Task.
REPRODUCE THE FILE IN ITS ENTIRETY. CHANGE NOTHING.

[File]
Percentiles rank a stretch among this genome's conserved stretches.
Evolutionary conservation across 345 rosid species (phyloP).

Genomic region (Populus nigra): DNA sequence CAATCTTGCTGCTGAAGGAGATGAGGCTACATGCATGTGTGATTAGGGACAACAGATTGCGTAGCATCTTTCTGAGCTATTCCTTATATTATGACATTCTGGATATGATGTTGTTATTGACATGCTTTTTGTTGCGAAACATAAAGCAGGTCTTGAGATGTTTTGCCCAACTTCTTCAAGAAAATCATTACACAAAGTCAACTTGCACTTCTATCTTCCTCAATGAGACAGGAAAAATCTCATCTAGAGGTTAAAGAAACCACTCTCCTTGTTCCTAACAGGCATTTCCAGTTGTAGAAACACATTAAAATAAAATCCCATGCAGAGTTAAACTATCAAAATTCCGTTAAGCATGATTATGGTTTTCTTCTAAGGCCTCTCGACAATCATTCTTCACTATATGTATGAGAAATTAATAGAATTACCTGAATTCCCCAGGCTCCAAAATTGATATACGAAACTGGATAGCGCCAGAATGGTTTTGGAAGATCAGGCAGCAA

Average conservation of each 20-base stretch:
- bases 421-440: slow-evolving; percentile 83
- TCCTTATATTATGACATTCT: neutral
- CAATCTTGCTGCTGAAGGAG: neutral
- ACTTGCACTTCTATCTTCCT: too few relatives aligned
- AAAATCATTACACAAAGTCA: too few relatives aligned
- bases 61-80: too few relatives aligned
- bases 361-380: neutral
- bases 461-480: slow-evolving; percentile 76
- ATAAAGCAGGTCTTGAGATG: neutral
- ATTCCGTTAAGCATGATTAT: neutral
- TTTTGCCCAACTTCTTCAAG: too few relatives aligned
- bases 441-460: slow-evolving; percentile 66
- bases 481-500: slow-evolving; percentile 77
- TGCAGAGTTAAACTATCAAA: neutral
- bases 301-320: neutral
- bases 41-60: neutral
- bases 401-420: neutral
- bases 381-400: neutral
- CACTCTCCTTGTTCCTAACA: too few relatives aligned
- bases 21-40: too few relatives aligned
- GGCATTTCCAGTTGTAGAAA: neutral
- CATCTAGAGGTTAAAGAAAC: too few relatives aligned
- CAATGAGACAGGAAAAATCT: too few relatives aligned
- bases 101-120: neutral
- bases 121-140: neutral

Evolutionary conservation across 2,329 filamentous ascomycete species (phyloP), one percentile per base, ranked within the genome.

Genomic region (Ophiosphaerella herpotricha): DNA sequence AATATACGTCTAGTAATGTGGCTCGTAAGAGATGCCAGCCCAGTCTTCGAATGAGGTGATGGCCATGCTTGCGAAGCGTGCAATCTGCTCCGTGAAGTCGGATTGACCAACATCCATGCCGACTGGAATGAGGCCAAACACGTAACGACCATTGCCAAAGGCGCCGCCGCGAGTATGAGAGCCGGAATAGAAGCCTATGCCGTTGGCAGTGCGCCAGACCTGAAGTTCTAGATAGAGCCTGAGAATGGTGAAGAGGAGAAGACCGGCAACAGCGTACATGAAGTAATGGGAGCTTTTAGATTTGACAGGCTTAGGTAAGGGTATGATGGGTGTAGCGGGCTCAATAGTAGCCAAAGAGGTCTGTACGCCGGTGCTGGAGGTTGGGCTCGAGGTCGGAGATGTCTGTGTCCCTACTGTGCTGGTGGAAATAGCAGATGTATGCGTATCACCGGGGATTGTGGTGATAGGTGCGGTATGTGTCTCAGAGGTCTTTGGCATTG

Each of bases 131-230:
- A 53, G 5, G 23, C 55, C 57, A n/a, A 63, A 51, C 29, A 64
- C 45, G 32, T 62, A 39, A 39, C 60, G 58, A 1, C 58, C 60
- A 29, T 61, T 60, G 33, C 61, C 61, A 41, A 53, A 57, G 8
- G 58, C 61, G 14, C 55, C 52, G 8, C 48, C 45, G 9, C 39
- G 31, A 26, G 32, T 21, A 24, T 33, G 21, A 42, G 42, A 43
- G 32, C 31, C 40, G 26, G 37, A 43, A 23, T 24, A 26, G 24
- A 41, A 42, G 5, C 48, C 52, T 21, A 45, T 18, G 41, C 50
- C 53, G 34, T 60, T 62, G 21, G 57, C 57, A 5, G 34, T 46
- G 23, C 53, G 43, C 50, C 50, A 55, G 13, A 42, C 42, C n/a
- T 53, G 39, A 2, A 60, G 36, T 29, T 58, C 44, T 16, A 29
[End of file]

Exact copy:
Percentiles rank a stretch among this genome's conserved stretches.
Evolutionary conservation across 345 rosid species (phyloP).

Genomic region (Populus nigra): DNA sequence CAATCTTGCTGCTGAAGGAGATGAGGCTACATGCATGTGTGATTAGGGACAACAGATTGCGTAGCATCTTTCTGAGCTATTCCTTATATTATGACATTCTGGATATGATGTTGTTATTGACATGCTTTTTGTTGCGAAACATAAAGCAGGTCTTGAGATGTTTTGCCCAACTTCTTCAAGAAAATCATTACACAAAGTCAACTTGCACTTCTATCTTCCTCAATGAGACAGGAAAAATCTCATCTAGAGGTTAAAGAAACCACTCTCCTTGTTCCTAACAGGCATTTCCAGTTGTAGAAACACATTAAAATAAAATCCCATGCAGAGTTAAACTATCAAAATTCCGTTAAGCATGATTATGGTTTTCTTCTAAGGCCTCTCGACAATCATTCTTCACTATATGTATGAGAAATTAATAGAATTACCTGAATTCCCCAGGCTCCAAAATTGATATACGAAACTGGATAGCGCCAGAATGGTTTTGGAAGATCAGGCAGCAA

Average conservation of each 20-base stretch:
- bases 421-440: slow-evolving; percentile 83
- TCCTTATATTATGACATTCT: neutral
- CAATCTTGCTGCTGAAGGAG: neutral
- ACTTGCACTTCTATCTTCCT: too few relatives aligned
- AAAATCATTACACAAAGTCA: too few relatives aligned
- bases 61-80: too few relatives aligned
- bases 361-380: neutral
- bases 461-480: slow-evolving; percentile 76
- ATAAAGCAGGTCTTGAGATG: neutral
- ATTCCGTTAAGCATGATTAT: neutral
- TTTTGCCCAACTTCTTCAAG: too few relatives aligned
- bases 441-460: slow-evolving; percentile 66
- bases 481-500: slow-evolving; percentile 77
- TGCAGAGTTAAACTATCAAA: neutral
- bases 301-320: neutral
- bases 41-60: neutral
- bases 401-420: neutral
- bases 381-400: neutral
- CACTCTCCTTGTTCCTAACA: too few relatives aligned
- bases 21-40: too few relatives aligned
- GGCATTTCCAGTTGTAGAAA: neutral
- CATCTAGAGGTTAAAGAAAC: too few relatives aligned
- CAATGAGACAGGAAAAATCT: too few relatives aligned
- bases 101-120: neutral
- bases 121-140: neutral

Evolutionary conservation across 2,329 filamentous ascomycete species (phyloP), one percentile per base, ranked within the genome.

Genomic region (Ophiosphaerella herpotricha): DNA sequence AATATACGTCTAGTAATGTGGCTCGTAAGAGATGCCAGCCCAGTCTTCGAATGAGGTGATGGCCATGCTTGCGAAGCGTGCAATCTGCTCCGTGAAGTCGGATTGACCAACATCCATGCCGACTGGAATGAGGCCAAACACGTAACGACCATTGCCAAAGGCGCCGCCGCGAGTATGAGAGCCGGAATAGAAGCCTATGCCGTTGGCAGTGCGCCAGACCTGAAGTTCTAGATAGAGCCTGAGAATGGTGAAGAGGAGAAGACCGGCAACAGCGTACATGAAGTAATGGGAGCTTTTAGATTTGACAGGCTTAGGTAAGGGTATGATGGGTGTAGCGGGCTCAATAGTAGCCAAAGAGGTCTGTACGCCGGTGCTGGAGGTTGGGCTCGAGGTCGGAGATGTCTGTGTCCCTACTGTGCTGGTGGAAATAGCAGATGTATGCGTATCACCGGGGATTGTGGTGATAGGTGCGGTATGTGTCTCAGAGGTCTTTGGCATTG

Each of bases 131-230:
- A 53, G 5, G 23, C 55, C 57, A n/a, A 63, A 51, C 29, A 64
- C 45, G 32, T 62, A 39, A 39, C 60, G 58, A 1, C 58, C 60
- A 29, T 61, T 60, G 33, C 61, C 61, A 41, A 53, A 57, G 8
- G 58, C 61, G 14, C 55, C 52, G 8, C 48, C 45, G 9, C 39
- G 31, A 26, G 32, T 21, A 24, T 33, G 21, A 42, G 42, A 43
- G 32, C 31, C 40, G 26, G 37, A 43, A 23, T 24, A 26, G 24
- A 41, A 42, G 5, C 48, C 52, T 21, A 45, T 18, G 41, C 50
- C 53, G 34, T 60, T 62, G 21, G 57, C 57, A 5, G 34, T 46
- G 23, C 53, G 43, C 50, C 50, A 55, G 13, A 42, C 42, C n/a
- T 53, G 39, A 2, A 60, G 36, T 29, T 58, C 44, T 16, A 29